By Eleonora Anedda
This is the first piece of a series on the many dimensions of oral history. Here we briefly introduce oral history as a methodology and we address critics’ concern over the reliability of oral history sources. In the next episodes of this series, we are going to talk about the history of this field and how it came to be what it is today; interviewing, ethics and best practices; transcribing; archiving and curating oral histories in digital archives; and lastly, IDCL’s lived religion approach and method for the Religions Texas Oral History Project.
The National Oral History Association (OHA) defines Oral History as “a method of gathering and preserving historical information through recorded interviews with participants in past events and ways of life.” Oral histories are primary sources. They contribute, alongside written sources, to the documentation of the past. Oral history, as a practice, includes everything from fieldwork, method, theory, and curation of the sources. Oral historians conduct interviews, transcribe and index the recordings, analyse the oral histories, archive and share them with their audience, usually, for educational purposes.
An oral history interview has its own distinguishing features — which we will discuss in more detail in another blog post from this series, for now, what you need to know is that the interviewer usually asks open-ended questions and lets the interviewee, or narrator, decide what they are comfortable sharing. But oral histories differ from simple interviews. Even though the final product is a recorded conversation, oral histories strongly emphasise historical research and context.
People are historical actors. You are a historical actor — meaning that your life can demonstrate the systems at play in your society and community. Because the same applies to narrators, oral historians ask questions about the narrator’s family origins, spirituality, education, career, and community involvement to allow the interviewee to voice their historical impact. For instance, when an African American narrator describes how they moved from the South to Harlem in the 1930s, their story can help us understand more about the Great Migration, its causes, and the Harlem Renaissance. This is important because life history interviews show the narrators as witnesses of historical events, and inform us on political, geographic and socio-economic factors that enlighten the historical context we are researching.
The ancient origins of orally transmitted sources did not protect them from “falling into the disfavour” of the late nineteenth-century scientific community. Many historians discounted the value of oral histories. One of the biggest concerns was, in fact, the reliability of oral histories. “How do we know if the interviewee’s account is accurate?” “Is the narrator trustworthy?” “What if they’re not telling the truth?” Can we trust oral histories as primary sources? The answer is yes. Oral history is not about historical events but rather people’s experiences of historical events. When interviewing a Sicilian who witnessed the Allied invasion of the island in 1943, the oral historian conducting the interview won’t ask, “On what day did the troops landed in Ispica?” “Which troops landed on the South-Eastern part of the island? Where they Americans, British, or Canadian?” Oral historians are expected to conduct background research on the narrator and the historical events they are planning to discuss during the interview; therefore the historian will have already found the answers to these questions in written or secondary sources. Moreover, during an interview we are not testing the memory or historical knowledge of our narrator. On the other hand, we are looking to further our understanding of historical events by asking questions about personal experiences in relations to those events. “What worried you during the offensive military operations?” “How did you feel during the bombing?” In this sense oral histories add meaning to history and offer us information that is not available in written primary sources.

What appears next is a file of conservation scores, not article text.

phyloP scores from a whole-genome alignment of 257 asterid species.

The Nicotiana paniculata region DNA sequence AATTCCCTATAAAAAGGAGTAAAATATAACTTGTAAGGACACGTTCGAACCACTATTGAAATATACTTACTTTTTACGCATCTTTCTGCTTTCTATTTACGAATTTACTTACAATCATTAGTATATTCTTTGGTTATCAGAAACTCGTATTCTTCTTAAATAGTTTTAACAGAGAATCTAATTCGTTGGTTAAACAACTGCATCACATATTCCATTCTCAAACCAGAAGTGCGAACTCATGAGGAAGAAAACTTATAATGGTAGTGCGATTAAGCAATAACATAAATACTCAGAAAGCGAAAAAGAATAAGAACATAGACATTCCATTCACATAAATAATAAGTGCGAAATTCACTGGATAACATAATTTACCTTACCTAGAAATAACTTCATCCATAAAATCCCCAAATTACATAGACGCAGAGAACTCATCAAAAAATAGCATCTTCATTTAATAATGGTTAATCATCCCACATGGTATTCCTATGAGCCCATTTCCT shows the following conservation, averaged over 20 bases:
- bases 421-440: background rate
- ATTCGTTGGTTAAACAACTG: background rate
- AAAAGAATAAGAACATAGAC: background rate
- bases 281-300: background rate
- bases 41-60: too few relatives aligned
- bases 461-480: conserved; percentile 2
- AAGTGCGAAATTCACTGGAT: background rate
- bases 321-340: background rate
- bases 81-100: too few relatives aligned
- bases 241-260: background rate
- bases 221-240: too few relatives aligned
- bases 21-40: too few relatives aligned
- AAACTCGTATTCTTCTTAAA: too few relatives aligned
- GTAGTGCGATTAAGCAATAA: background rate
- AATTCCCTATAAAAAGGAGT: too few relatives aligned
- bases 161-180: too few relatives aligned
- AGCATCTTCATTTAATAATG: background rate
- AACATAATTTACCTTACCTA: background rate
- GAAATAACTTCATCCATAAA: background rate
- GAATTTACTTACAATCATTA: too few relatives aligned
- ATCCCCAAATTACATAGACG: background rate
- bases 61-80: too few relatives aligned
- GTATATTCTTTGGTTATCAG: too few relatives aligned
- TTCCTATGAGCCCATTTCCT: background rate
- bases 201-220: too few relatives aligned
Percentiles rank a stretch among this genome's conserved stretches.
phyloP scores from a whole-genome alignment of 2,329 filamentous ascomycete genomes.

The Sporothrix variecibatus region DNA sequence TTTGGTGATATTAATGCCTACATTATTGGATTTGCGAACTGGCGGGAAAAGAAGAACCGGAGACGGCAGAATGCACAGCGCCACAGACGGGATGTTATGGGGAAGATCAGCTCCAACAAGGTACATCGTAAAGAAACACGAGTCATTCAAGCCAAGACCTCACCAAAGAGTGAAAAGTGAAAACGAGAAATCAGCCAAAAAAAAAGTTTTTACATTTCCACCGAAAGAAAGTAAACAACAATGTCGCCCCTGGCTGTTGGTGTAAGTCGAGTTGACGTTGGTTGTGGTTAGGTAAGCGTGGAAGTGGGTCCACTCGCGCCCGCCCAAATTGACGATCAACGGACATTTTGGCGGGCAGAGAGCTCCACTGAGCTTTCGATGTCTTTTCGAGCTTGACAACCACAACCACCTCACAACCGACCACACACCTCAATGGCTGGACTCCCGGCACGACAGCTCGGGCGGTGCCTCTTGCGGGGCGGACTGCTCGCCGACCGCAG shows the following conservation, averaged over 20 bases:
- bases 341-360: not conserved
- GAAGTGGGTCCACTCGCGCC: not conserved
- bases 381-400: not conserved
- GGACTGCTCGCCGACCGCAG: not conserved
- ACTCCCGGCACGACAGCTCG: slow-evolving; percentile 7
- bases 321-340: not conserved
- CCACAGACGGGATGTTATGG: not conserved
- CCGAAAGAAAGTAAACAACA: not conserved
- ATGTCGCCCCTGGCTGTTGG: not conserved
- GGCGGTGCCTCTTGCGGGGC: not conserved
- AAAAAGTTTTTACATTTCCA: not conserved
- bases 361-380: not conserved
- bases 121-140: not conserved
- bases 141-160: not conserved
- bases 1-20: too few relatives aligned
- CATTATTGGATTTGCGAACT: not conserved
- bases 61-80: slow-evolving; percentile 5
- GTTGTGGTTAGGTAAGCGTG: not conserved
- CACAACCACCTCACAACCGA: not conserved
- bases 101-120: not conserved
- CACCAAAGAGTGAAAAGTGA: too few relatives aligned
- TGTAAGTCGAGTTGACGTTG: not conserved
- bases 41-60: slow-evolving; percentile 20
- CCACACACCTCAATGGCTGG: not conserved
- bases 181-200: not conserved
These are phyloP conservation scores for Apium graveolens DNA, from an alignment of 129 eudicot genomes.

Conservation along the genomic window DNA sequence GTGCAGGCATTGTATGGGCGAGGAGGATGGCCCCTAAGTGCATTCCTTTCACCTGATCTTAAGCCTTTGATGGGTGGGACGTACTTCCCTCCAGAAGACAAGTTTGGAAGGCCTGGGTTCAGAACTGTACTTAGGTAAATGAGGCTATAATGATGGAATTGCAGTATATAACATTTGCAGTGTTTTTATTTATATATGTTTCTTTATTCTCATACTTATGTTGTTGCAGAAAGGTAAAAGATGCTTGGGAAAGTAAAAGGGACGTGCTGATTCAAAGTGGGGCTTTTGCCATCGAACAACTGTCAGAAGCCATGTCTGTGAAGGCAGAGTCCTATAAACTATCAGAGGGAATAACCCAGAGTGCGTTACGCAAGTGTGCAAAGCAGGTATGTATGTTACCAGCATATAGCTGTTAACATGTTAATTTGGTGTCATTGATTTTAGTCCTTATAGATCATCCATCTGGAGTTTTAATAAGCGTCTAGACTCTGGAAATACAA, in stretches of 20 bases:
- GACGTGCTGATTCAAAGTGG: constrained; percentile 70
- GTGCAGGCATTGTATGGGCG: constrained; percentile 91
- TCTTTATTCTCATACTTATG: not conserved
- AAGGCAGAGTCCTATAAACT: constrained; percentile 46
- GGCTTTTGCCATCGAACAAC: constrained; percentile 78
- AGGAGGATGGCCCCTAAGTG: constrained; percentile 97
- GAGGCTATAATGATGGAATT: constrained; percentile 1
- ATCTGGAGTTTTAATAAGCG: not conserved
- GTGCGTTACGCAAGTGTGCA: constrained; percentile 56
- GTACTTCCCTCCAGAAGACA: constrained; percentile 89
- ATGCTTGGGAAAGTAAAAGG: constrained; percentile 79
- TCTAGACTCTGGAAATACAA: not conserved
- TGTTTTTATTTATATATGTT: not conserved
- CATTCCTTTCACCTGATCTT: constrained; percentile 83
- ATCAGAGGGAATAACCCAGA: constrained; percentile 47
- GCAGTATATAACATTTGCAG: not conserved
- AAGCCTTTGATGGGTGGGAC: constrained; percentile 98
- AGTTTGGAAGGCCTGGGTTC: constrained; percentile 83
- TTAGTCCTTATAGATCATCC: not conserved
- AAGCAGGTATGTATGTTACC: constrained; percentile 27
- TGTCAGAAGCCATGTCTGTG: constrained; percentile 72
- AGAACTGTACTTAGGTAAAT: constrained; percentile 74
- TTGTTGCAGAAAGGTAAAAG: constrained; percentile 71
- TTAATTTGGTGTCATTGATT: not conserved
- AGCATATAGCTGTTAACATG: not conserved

Today, we launch oral history projects to preserve the memories of people and communities that have been shadowed by the victors of history. We amplify the stories of women, people of colour, religious minorities, the LGBT community, and people with disabilities. We document community histories, family histories, human rights violations, natural disasters, wars, terrorist attacks, and more. Archival written sources tend to reflect the dominant voices of the society in which they are created. If society favours the voices of men over women’s, Christians over any other religious group, whites over people of color, the archive will likely mirror these trends. Oral history makes an intervention into these patterns of dominance and seeks to uplift voices that would otherwise remain unheard. Conducting oral histories means actively creating archival content. In other words, it means doing history.
The National Oral History Association (OHA)
Thomas L. Charlton, Lois E. Myers, and Rebecca Sharpless, eds., History of Oral History: Foundations and Methodology (Lanham, MD: Rowman & Littlefield, 2007).The State of Us
Eleonora Anedda, Oral History Fellow
Eleonora is a recent graduate from the Oral History MA at Columbia University, and came to this field from a Gender and Sexuality Studies background. She was born and raised in Sardinia, Italy and earned her BA in Humanities from the Università deli Studi di Cagliari. She is very excited to be working as an oral historian for IDCL and interviewing narrators for the Religions Texas Oral History Project. When she isn’t glued to her computer she enjoys taking care of her twelve orchids, eating tagliatelle, swimming, and going for long walks with her dog.